Bangla rock group Bhoomi zoomed to fame with its 1999 song, Barandaye roddur, about a man running to answer the doorbell, only to be disappointed time and again since the one he was waiting for didn't come. But when the doorbell rang at its lead singer Surojit Chatterjee's house last month, he certainly wasn't disappointed. In fact, he was jubilant. The postman handed him a letter from the United Nations—an invitation to perform at the Dag Hammarskjold Auditorium at the UN headquarters complex in New York! Only three other Indians have received such an honour—M.S. Subbulakshmi, Pandit Ravi Shankar and Lata Mangeshkar.
But perhaps this rare honour was only to be expected—Bhoomi is much more than just a highly successful rock band. It has evolved into a phenomenon and commands a following in Bengal that would be the envy of any music group or singer in the world. Consider this: Debashish Biswas, head of paediatric cardiology at Apollo Gleneagles Hospital, recommends Bhoomi songs to calm high-strung kids and says the songs help develop children's brains; Manjula Bose, one of the first woman judges of the country, says the group's songs "mesmerise the mind, captivate the heart and uplift the soul"; while Sanjay Mukherjee, a DIG of police, says Bhoomi's songs are the only Indian ones he listens to.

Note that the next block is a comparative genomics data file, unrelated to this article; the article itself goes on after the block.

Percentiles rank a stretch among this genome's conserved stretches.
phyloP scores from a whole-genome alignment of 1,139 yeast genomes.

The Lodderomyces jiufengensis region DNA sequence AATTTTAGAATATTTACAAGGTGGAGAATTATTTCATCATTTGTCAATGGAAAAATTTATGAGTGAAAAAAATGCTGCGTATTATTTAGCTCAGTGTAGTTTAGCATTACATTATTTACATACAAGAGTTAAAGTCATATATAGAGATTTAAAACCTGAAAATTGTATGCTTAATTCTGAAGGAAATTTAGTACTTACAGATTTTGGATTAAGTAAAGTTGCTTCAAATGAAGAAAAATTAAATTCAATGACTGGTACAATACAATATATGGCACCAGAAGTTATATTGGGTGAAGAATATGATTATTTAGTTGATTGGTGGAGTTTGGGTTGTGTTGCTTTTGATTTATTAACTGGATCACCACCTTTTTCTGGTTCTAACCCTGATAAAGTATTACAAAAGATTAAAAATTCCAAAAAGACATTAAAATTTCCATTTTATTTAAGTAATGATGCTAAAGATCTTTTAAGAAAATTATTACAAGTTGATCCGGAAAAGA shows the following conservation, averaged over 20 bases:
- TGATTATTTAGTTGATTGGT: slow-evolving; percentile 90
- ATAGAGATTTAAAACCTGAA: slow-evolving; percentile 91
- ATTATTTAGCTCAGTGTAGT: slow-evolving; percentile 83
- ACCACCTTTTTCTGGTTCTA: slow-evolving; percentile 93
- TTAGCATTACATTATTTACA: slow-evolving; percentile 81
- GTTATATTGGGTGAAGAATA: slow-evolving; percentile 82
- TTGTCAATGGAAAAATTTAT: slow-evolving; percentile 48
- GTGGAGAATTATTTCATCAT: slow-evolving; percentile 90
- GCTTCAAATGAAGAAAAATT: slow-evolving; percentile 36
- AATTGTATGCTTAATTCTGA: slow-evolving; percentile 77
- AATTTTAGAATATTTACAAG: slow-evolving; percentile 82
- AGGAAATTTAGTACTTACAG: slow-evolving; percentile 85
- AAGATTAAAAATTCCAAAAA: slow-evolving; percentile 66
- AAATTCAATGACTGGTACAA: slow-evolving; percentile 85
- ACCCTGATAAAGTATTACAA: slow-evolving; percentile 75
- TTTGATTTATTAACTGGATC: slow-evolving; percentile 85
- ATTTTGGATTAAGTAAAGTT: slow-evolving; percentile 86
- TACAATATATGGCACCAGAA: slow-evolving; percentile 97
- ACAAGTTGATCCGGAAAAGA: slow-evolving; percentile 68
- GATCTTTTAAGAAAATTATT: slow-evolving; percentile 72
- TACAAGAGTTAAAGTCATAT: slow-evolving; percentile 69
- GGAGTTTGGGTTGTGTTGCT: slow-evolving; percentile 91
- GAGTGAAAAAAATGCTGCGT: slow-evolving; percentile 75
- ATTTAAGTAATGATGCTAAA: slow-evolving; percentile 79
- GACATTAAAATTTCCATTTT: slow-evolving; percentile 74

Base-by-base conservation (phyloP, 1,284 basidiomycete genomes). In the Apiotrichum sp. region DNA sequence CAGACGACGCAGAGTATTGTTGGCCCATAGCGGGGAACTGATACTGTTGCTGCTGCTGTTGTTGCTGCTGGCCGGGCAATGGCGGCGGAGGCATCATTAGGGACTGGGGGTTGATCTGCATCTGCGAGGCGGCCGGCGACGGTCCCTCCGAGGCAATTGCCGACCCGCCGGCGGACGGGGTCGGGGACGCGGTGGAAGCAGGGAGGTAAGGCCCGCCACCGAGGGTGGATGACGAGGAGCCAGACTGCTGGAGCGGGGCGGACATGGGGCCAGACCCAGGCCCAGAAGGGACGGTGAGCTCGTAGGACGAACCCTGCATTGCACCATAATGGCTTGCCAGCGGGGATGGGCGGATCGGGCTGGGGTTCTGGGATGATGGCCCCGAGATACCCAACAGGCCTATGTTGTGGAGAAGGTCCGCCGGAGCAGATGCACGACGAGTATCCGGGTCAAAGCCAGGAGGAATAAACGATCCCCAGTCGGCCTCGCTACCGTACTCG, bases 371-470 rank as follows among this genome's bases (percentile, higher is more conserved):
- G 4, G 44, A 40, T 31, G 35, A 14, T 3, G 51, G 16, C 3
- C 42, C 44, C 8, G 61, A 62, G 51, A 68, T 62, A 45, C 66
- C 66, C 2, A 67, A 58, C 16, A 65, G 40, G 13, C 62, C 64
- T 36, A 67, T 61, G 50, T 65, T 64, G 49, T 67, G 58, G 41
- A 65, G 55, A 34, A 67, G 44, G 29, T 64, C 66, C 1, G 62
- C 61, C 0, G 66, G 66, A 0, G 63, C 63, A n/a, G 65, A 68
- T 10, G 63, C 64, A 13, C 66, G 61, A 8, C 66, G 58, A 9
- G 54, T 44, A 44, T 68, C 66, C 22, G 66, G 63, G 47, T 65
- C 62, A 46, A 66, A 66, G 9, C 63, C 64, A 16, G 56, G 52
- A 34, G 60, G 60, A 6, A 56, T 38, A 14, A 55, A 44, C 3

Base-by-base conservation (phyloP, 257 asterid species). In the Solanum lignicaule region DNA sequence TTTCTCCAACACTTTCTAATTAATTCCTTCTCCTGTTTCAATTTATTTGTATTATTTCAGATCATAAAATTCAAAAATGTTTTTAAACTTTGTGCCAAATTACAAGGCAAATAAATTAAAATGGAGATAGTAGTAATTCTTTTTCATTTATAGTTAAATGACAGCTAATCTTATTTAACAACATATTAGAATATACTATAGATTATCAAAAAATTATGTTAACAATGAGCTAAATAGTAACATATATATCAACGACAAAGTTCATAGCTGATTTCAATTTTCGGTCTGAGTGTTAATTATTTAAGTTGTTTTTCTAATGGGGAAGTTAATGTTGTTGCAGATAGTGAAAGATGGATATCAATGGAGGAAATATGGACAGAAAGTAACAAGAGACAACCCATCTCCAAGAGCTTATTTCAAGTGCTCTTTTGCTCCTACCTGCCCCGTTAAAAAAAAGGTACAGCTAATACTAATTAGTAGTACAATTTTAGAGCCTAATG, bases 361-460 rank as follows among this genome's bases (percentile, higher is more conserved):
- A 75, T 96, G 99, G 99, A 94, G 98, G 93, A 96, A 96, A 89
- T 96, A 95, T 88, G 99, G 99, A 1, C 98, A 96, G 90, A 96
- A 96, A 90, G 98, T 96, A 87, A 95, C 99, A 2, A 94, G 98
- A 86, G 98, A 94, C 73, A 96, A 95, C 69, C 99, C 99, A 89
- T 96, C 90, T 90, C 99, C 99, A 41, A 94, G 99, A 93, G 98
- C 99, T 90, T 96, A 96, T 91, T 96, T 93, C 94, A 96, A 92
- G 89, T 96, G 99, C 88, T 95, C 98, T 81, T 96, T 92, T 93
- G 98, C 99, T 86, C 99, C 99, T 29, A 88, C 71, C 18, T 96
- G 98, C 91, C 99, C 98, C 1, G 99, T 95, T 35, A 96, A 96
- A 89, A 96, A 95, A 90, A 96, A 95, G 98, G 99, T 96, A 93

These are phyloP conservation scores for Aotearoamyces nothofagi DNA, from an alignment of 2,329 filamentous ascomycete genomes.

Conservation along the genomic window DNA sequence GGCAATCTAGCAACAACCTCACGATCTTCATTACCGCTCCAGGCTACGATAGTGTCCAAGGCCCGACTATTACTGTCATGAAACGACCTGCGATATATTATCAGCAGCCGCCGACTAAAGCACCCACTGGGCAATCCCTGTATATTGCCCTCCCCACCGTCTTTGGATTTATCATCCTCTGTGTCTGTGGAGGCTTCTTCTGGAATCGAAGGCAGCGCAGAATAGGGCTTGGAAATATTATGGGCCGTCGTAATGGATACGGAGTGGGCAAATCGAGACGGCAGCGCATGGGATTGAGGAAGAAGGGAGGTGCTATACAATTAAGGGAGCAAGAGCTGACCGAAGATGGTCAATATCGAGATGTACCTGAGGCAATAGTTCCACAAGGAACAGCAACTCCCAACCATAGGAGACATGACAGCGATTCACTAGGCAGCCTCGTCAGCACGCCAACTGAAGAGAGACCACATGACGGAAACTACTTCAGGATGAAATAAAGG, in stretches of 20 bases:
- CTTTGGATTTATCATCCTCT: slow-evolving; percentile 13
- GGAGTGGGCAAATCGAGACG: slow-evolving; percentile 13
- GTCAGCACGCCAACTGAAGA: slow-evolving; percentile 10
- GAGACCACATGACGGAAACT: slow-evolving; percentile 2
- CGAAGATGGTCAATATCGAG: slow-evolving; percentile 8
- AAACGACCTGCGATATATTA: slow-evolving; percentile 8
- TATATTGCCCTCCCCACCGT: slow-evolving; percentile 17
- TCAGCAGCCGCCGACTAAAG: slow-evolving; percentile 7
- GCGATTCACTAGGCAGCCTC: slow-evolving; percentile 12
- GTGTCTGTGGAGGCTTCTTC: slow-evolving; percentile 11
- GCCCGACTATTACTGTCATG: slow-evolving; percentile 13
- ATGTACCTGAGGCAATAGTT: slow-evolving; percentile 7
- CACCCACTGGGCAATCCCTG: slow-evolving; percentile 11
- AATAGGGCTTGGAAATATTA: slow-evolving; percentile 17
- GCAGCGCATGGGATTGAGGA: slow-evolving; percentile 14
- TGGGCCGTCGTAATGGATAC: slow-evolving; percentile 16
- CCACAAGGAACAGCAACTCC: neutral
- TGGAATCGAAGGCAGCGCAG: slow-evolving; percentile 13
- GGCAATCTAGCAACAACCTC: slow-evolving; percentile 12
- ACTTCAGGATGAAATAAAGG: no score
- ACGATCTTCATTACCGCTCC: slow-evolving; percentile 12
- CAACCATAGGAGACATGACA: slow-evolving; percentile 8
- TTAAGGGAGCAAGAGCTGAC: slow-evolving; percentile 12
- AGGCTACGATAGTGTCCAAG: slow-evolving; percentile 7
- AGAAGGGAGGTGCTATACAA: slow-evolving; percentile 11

And these are only a handful of the millions across Bengal (and Bengalis living in other parts of the country and the world) who swear by Bhoomi.
Bhoomi's success lies in its earthy appeal, the innocence that comes through its songs, the celebration of life and the exuberant mixing of different folk forms and instruments. The group draws from a potpourri of folk styles from Bengal and the rest of the world like Baul, Bhatiyali, qawwali, lavani, reggae, rap, rock 'n roll. The eclectic music they produce is also the result of a happy mix of instruments from all corners of the globe—thumbas, bongos, dotara, djembe, drums, violin, flute, khanjira, mandolin, banjo, khamak, matka, handi, guitar, castanets, tambourine, kanshar ghanta, conch, resso, blues harp, pan flute, spring drum, steel drum, melodica, harmonium, piano, moorcing, ektara, tabla, balalaika, dugdugi, dubki, edakkaii, cowbells, chimes, dholak, khol and madol, among many others.
Bhoomi was formed in '97 by Soumitra Ray, the group's lyricist, composer and anchor together with lead singer Surojit, bassist Abhijit Ghosh, violinist/keyboardist Robin Lai, percussionist Sanjoy Mukherjee and lead guitarist Hemanto Goswami. Though noticed by discerning music lovers, it took them a few years to gain mass following. In '03, the group travelled out of Bengal for the first time, to San Francisco and LA. They drew such applause that the expatriate Bengalis got them over the next year as well. In '04, they performed at Boston, Atlanta, Dallas, Sacramento and NY, where some UN officials heard them. The invitation to perform at the UN this July is a glowing tribute to Bhoomi's unique music, whose appeal cuts across all cultures and nationalities. "That'll be our 880th performance," says Soumitra.
"We want to take our Bangla music where singers like Daler Mehndi have taken Punjabi folk songs—with people all over the world dancing to Bhangra beats." Right now, they're busy putting the final touches to an English number (their first) they've penned specially for the UN performance. Titled For a better day, the song speaks of the brotherhood of man. "We'll make them dance!" declares Surojit. That should be quite a sight—poker-faced UN diplomats dancing to Barandaye roddur, just like the audience in back-of-beyond Bankura!